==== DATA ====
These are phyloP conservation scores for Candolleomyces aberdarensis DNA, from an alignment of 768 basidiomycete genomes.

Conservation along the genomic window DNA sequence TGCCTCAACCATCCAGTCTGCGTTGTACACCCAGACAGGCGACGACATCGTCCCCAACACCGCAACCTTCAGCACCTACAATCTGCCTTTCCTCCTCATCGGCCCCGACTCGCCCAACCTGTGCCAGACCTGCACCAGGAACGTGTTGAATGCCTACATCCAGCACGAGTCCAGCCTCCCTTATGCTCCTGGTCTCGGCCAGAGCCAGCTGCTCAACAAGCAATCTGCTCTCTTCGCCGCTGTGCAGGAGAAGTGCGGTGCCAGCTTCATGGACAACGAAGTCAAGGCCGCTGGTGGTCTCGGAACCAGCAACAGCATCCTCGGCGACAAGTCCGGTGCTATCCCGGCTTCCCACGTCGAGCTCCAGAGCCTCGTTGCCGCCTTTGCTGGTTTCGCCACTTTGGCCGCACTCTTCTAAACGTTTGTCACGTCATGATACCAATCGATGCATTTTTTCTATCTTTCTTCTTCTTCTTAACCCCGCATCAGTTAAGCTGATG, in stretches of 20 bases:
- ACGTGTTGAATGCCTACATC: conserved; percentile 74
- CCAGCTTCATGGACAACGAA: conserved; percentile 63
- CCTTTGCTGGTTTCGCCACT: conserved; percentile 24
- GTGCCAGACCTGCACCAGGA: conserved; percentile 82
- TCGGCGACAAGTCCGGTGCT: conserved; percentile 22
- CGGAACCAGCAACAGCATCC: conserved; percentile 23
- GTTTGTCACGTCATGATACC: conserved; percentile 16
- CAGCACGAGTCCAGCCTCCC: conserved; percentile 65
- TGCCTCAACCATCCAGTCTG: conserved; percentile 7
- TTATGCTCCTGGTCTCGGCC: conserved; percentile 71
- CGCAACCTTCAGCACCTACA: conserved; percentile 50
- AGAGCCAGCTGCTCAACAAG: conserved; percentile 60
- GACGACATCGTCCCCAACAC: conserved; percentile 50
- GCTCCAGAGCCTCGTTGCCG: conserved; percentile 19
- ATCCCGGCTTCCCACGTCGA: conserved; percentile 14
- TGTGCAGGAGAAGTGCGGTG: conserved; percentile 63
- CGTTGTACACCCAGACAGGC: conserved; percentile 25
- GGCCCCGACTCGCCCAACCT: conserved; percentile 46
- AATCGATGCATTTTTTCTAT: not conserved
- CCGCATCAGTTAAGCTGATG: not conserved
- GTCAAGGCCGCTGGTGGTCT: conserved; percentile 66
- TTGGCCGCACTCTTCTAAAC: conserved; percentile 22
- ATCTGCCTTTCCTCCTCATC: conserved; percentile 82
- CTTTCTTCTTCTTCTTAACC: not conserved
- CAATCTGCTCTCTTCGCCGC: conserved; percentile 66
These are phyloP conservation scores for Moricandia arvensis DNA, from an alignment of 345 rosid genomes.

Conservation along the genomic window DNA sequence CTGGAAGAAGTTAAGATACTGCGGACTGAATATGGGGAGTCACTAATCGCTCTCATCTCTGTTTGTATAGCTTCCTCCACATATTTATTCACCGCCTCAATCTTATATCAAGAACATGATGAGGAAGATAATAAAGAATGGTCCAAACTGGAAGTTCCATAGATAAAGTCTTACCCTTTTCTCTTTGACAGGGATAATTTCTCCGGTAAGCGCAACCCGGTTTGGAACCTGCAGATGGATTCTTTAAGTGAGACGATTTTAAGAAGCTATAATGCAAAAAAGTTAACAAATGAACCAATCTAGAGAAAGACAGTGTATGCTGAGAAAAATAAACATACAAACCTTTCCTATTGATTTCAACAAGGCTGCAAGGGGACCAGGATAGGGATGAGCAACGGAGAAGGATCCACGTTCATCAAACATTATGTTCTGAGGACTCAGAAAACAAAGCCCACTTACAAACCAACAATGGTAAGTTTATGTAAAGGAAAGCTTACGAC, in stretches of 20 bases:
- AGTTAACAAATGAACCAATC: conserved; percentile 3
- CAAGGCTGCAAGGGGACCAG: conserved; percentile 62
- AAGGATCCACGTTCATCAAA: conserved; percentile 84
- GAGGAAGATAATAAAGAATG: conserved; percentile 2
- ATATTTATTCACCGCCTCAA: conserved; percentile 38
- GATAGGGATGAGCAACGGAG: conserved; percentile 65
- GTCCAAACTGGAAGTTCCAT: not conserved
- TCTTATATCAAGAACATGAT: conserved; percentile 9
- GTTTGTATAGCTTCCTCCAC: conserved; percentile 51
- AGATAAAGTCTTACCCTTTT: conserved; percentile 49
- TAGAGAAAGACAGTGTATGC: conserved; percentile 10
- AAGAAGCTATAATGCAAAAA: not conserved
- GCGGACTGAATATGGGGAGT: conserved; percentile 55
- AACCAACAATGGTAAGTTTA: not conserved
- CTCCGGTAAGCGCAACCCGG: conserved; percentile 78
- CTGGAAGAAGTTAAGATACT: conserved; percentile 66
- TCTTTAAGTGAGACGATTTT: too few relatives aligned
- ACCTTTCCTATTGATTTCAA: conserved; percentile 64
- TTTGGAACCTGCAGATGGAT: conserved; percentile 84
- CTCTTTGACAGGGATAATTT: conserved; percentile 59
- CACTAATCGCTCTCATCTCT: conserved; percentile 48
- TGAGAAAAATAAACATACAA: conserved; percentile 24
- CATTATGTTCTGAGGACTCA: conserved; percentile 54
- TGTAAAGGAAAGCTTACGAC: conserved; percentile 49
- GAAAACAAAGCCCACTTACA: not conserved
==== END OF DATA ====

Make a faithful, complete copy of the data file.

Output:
These are phyloP conservation scores for Candolleomyces aberdarensis DNA, from an alignment of 768 basidiomycete genomes.

Conservation along the genomic window DNA sequence TGCCTCAACCATCCAGTCTGCGTTGTACACCCAGACAGGCGACGACATCGTCCCCAACACCGCAACCTTCAGCACCTACAATCTGCCTTTCCTCCTCATCGGCCCCGACTCGCCCAACCTGTGCCAGACCTGCACCAGGAACGTGTTGAATGCCTACATCCAGCACGAGTCCAGCCTCCCTTATGCTCCTGGTCTCGGCCAGAGCCAGCTGCTCAACAAGCAATCTGCTCTCTTCGCCGCTGTGCAGGAGAAGTGCGGTGCCAGCTTCATGGACAACGAAGTCAAGGCCGCTGGTGGTCTCGGAACCAGCAACAGCATCCTCGGCGACAAGTCCGGTGCTATCCCGGCTTCCCACGTCGAGCTCCAGAGCCTCGTTGCCGCCTTTGCTGGTTTCGCCACTTTGGCCGCACTCTTCTAAACGTTTGTCACGTCATGATACCAATCGATGCATTTTTTCTATCTTTCTTCTTCTTCTTAACCCCGCATCAGTTAAGCTGATG, in stretches of 20 bases:
- ACGTGTTGAATGCCTACATC: conserved; percentile 74
- CCAGCTTCATGGACAACGAA: conserved; percentile 63
- CCTTTGCTGGTTTCGCCACT: conserved; percentile 24
- GTGCCAGACCTGCACCAGGA: conserved; percentile 82
- TCGGCGACAAGTCCGGTGCT: conserved; percentile 22
- CGGAACCAGCAACAGCATCC: conserved; percentile 23
- GTTTGTCACGTCATGATACC: conserved; percentile 16
- CAGCACGAGTCCAGCCTCCC: conserved; percentile 65
- TGCCTCAACCATCCAGTCTG: conserved; percentile 7
- TTATGCTCCTGGTCTCGGCC: conserved; percentile 71
- CGCAACCTTCAGCACCTACA: conserved; percentile 50
- AGAGCCAGCTGCTCAACAAG: conserved; percentile 60
- GACGACATCGTCCCCAACAC: conserved; percentile 50
- GCTCCAGAGCCTCGTTGCCG: conserved; percentile 19
- ATCCCGGCTTCCCACGTCGA: conserved; percentile 14
- TGTGCAGGAGAAGTGCGGTG: conserved; percentile 63
- CGTTGTACACCCAGACAGGC: conserved; percentile 25
- GGCCCCGACTCGCCCAACCT: conserved; percentile 46
- AATCGATGCATTTTTTCTAT: not conserved
- CCGCATCAGTTAAGCTGATG: not conserved
- GTCAAGGCCGCTGGTGGTCT: conserved; percentile 66
- TTGGCCGCACTCTTCTAAAC: conserved; percentile 22
- ATCTGCCTTTCCTCCTCATC: conserved; percentile 82
- CTTTCTTCTTCTTCTTAACC: not conserved
- CAATCTGCTCTCTTCGCCGC: conserved; percentile 66
These are phyloP conservation scores for Moricandia arvensis DNA, from an alignment of 345 rosid genomes.

Conservation along the genomic window DNA sequence CTGGAAGAAGTTAAGATACTGCGGACTGAATATGGGGAGTCACTAATCGCTCTCATCTCTGTTTGTATAGCTTCCTCCACATATTTATTCACCGCCTCAATCTTATATCAAGAACATGATGAGGAAGATAATAAAGAATGGTCCAAACTGGAAGTTCCATAGATAAAGTCTTACCCTTTTCTCTTTGACAGGGATAATTTCTCCGGTAAGCGCAACCCGGTTTGGAACCTGCAGATGGATTCTTTAAGTGAGACGATTTTAAGAAGCTATAATGCAAAAAAGTTAACAAATGAACCAATCTAGAGAAAGACAGTGTATGCTGAGAAAAATAAACATACAAACCTTTCCTATTGATTTCAACAAGGCTGCAAGGGGACCAGGATAGGGATGAGCAACGGAGAAGGATCCACGTTCATCAAACATTATGTTCTGAGGACTCAGAAAACAAAGCCCACTTACAAACCAACAATGGTAAGTTTATGTAAAGGAAAGCTTACGAC, in stretches of 20 bases:
- AGTTAACAAATGAACCAATC: conserved; percentile 3
- CAAGGCTGCAAGGGGACCAG: conserved; percentile 62
- AAGGATCCACGTTCATCAAA: conserved; percentile 84
- GAGGAAGATAATAAAGAATG: conserved; percentile 2
- ATATTTATTCACCGCCTCAA: conserved; percentile 38
- GATAGGGATGAGCAACGGAG: conserved; percentile 65
- GTCCAAACTGGAAGTTCCAT: not conserved
- TCTTATATCAAGAACATGAT: conserved; percentile 9
- GTTTGTATAGCTTCCTCCAC: conserved; percentile 51
- AGATAAAGTCTTACCCTTTT: conserved; percentile 49
- TAGAGAAAGACAGTGTATGC: conserved; percentile 10
- AAGAAGCTATAATGCAAAAA: not conserved
- GCGGACTGAATATGGGGAGT: conserved; percentile 55
- AACCAACAATGGTAAGTTTA: not conserved
- CTCCGGTAAGCGCAACCCGG: conserved; percentile 78
- CTGGAAGAAGTTAAGATACT: conserved; percentile 66
- TCTTTAAGTGAGACGATTTT: too few relatives aligned
- ACCTTTCCTATTGATTTCAA: conserved; percentile 64
- TTTGGAACCTGCAGATGGAT: conserved; percentile 84
- CTCTTTGACAGGGATAATTT: conserved; percentile 59
- CACTAATCGCTCTCATCTCT: conserved; percentile 48
- TGAGAAAAATAAACATACAA: conserved; percentile 24
- CATTATGTTCTGAGGACTCA: conserved; percentile 54
- TGTAAAGGAAAGCTTACGAC: conserved; percentile 49
- GAAAACAAAGCCCACTTACA: not conserved